However, the frequency of postoperative wound infections has significantly declined since the introduction of sterile cleansers used on the skin and antibiotics given before the procedure.

Other risk factors for a wound infection include:

  • A history of diabetes
  • A history of obesity
  • Regular use of corticosteroids (anti-inflammatory drugs)
  • Smoking

Urinary Tract Infection

People who have a C-section are at higher risk for developing a UTI, most often due to bladder catheterization during the operation.

Catheterization is a procedure in which a tube is inserted into the urethra to collect urine from the bladder. The most common organism that leads to a bladder infection is Escherichia coli, or E. coli.


Postpartum infections are most often diagnosed based on a healthcare provider's examination and the patient’s risk factors for specific conditions.

If a person has a persistent fever while taking antibiotics for a postpartum infection or has suspected disease that has spread throughout the body, providers will perform laboratory tests and other imaging studies to look for the source of the infection. They might also perform these tests and studies to ensure something different is not causing the fever


Different types of bacteria cause postpartum infections. Antibiotics treat all of the various conditions. The choice of antibiotic depends on the infection location and the bacteria most likely causing the infection.

Healthcare providers also treat fevers with pain relievers like acetaminophen and ibuprofen. In the hospital, they will often give people intravenous fluids. The postpartum person also needs to rest.

Preventive Treatment

People who are undergoing a C-section should be proactively given a dose of antibiotics before the procedure to prevent postoperative wound infections and endometritis.


The initial antibiotic choice to treat endometritis is clindamycin plus gentamicin. People with endometritis often require a stay in the hospital to receive intravenous antibiotics.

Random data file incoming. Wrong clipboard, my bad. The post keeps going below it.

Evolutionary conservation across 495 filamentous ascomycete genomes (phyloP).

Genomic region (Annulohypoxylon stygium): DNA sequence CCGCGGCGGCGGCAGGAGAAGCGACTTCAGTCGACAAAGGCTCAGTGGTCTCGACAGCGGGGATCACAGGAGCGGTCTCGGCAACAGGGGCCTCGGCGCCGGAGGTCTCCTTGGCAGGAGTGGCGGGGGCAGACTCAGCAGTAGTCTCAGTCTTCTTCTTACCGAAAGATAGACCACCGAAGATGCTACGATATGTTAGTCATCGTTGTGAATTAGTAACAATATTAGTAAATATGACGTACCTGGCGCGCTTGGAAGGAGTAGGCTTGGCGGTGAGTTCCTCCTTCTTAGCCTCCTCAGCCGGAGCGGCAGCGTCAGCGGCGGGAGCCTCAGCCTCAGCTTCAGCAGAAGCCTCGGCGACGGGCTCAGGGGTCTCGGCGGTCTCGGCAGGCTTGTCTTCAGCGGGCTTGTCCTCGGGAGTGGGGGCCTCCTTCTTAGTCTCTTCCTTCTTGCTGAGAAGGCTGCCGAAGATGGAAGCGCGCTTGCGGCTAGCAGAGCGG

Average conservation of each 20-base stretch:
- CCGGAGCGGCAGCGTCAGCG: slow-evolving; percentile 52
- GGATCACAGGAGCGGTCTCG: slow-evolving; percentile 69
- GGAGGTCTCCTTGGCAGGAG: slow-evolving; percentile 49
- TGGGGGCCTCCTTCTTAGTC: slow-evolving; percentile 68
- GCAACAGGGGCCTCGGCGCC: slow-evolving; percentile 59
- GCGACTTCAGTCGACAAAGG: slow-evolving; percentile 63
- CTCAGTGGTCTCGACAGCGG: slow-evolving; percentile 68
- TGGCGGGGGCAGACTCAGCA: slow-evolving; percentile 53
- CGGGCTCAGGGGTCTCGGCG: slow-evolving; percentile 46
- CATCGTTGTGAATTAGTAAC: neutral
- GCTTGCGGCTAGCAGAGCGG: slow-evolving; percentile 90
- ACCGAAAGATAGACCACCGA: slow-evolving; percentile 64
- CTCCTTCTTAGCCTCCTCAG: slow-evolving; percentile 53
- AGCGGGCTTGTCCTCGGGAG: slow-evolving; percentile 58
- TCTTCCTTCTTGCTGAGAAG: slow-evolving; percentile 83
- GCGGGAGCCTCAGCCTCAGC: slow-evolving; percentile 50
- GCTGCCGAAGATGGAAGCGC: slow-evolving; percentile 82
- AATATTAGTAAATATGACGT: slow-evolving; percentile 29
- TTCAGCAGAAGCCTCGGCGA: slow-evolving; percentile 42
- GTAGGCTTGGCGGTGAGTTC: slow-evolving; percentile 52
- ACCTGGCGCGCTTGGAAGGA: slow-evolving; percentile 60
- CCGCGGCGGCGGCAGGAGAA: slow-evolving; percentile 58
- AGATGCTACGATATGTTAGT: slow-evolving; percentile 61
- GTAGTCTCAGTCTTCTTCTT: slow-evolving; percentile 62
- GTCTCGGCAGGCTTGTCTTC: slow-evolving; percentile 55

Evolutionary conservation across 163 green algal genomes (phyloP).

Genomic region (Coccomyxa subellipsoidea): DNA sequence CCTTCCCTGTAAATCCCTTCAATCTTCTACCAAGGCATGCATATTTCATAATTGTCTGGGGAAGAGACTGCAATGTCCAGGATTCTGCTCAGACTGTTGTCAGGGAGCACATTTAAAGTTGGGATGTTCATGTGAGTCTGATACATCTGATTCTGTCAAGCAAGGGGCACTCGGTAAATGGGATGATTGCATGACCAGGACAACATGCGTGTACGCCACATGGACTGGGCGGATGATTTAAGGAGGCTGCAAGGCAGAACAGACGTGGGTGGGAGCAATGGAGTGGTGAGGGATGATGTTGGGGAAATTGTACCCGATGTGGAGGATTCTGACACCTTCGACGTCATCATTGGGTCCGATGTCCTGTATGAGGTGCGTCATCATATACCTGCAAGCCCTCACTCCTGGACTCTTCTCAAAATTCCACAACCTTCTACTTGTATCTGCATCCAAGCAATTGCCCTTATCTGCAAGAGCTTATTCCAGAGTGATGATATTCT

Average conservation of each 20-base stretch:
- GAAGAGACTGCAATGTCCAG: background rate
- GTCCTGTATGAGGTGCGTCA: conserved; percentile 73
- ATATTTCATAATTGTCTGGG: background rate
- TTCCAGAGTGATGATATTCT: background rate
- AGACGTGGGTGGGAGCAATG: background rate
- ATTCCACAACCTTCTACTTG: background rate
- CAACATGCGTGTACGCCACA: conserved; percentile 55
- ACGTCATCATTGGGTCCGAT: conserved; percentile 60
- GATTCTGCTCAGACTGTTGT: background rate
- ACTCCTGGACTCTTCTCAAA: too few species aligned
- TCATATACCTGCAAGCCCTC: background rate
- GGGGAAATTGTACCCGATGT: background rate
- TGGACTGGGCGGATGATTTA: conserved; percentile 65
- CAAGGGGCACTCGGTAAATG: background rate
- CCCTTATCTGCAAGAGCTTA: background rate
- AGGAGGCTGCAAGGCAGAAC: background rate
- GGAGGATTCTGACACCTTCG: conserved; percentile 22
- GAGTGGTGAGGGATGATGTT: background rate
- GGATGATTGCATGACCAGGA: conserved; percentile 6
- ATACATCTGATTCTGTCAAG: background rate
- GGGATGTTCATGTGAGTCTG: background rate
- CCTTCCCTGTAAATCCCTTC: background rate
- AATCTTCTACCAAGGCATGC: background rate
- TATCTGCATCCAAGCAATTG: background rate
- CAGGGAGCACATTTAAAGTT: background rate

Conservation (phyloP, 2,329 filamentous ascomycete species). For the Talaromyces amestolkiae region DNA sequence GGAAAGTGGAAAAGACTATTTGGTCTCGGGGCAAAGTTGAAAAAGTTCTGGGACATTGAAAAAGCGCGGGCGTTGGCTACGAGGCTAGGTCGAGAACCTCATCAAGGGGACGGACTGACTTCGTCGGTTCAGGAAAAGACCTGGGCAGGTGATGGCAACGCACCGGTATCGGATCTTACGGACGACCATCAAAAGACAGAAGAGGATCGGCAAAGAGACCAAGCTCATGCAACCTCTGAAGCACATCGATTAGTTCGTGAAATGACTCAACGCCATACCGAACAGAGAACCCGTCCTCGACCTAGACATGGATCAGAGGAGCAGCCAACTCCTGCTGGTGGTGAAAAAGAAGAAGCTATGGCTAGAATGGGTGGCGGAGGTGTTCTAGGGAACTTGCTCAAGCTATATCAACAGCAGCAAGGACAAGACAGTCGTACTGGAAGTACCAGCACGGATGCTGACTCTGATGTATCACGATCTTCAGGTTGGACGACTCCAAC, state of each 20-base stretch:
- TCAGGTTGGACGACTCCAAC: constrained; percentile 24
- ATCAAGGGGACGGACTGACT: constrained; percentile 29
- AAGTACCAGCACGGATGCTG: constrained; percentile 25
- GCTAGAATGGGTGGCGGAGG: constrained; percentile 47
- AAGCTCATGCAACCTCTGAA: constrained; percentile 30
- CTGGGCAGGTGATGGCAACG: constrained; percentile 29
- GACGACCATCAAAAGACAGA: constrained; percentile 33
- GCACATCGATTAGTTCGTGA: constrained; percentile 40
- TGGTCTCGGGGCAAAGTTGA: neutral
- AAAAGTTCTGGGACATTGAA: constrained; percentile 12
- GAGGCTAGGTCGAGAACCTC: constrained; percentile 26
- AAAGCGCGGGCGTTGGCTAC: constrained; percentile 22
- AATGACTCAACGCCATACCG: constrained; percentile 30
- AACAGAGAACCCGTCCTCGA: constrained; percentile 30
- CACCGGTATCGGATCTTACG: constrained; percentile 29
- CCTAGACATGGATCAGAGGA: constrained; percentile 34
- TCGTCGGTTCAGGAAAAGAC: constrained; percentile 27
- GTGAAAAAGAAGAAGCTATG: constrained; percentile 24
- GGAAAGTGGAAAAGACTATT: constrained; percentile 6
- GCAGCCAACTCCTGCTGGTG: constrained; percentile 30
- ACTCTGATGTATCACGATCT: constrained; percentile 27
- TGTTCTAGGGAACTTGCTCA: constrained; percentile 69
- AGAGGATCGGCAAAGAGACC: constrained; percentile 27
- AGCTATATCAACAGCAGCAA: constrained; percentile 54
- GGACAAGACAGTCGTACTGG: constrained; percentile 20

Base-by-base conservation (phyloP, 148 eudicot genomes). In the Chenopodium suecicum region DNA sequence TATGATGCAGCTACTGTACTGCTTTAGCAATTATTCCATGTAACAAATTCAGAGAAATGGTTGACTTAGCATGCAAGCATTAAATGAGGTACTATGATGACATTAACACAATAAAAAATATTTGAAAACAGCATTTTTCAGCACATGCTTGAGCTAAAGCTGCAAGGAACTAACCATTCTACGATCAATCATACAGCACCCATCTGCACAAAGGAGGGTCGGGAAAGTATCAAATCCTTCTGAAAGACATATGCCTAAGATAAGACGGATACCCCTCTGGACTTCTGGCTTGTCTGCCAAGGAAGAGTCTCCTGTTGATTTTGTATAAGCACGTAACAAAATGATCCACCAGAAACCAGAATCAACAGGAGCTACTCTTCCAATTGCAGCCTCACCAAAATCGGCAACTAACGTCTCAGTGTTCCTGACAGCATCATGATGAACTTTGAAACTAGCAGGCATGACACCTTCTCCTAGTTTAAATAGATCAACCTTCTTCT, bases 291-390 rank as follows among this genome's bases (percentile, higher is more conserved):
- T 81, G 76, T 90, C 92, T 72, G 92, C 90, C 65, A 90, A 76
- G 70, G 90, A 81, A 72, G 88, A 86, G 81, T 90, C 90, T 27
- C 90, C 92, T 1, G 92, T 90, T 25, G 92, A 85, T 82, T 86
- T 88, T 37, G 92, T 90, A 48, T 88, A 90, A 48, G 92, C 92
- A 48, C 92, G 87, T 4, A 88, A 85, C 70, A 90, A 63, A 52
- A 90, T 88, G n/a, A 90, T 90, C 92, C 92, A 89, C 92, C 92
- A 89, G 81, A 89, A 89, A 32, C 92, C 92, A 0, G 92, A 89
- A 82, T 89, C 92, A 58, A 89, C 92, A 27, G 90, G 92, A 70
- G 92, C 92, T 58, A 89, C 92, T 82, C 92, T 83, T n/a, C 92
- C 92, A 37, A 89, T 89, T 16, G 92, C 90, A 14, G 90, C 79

Wound Infection

Wound infections are also treated with antibiotics. The choice of antibiotic depends on the most likely bacteria causing the infection and antibiotic resistance patterns in the community where the person lives.

When the condition is caught early, people can take antibiotics at home and do not need to stay in the hospital.

Urinary Tract Infection

Healthcare providers are likely to treat a UTI in a postpartum person with antibiotics, even if they look well and have minimal symptoms. This is especially true in patients who underwent bladder catheterization during their C-section.


If endometritis or a significant wound infection is not detected in an appropriate amount of time, the infection can lead to the formation of an abscess, spread throughout the rest of the abdominal area, or spread to blood vessels that carry the infection to the rest of the body.

These infections can be life-threatening, but antibiotics significantly reduce the likelihood of severe infection and death from the disease.

Future Infertility

People who develop endometritis are at risk for future infertility.


Puerperal fever, also known as postpartum infection, refers to an infection of the reproductive organs several days after delivering a baby. The most common of these infections is endometritis. Other types of infections include wound infections and urinary tract infections. If the conditions are not recognized and treated appropriately, they can be life-threatening. Antibiotics treat them all, and generally these postpartum infections resolve.

A Word From Verywell

Developing a fever after delivering a baby is stressful, especially because the infection takes you away from time with your new baby. Postpartum infections are much more easily treated when antibiotics are started early. If you develop a fever within 10 days of delivering your baby, speak to a healthcare provider, including your obstetrician, about what to do next.

6 Sources
Verywell Health uses only high-quality sources, including peer-reviewed studies, to support the facts within our articles. Read our editorial process to learn more about how we fact-check and keep our content accurate, reliable, and trustworthy.
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By Christine Zink, MD
Dr. Christine Zink, MD, is a board-certified emergency medicine with expertise in the wilderness and global medicine. She completed her medical training at Weill Cornell Medical College and residency in emergency medicine at New York-Presbyterian Hospital. She utilizes 15-years of clinical experience in her medical writing.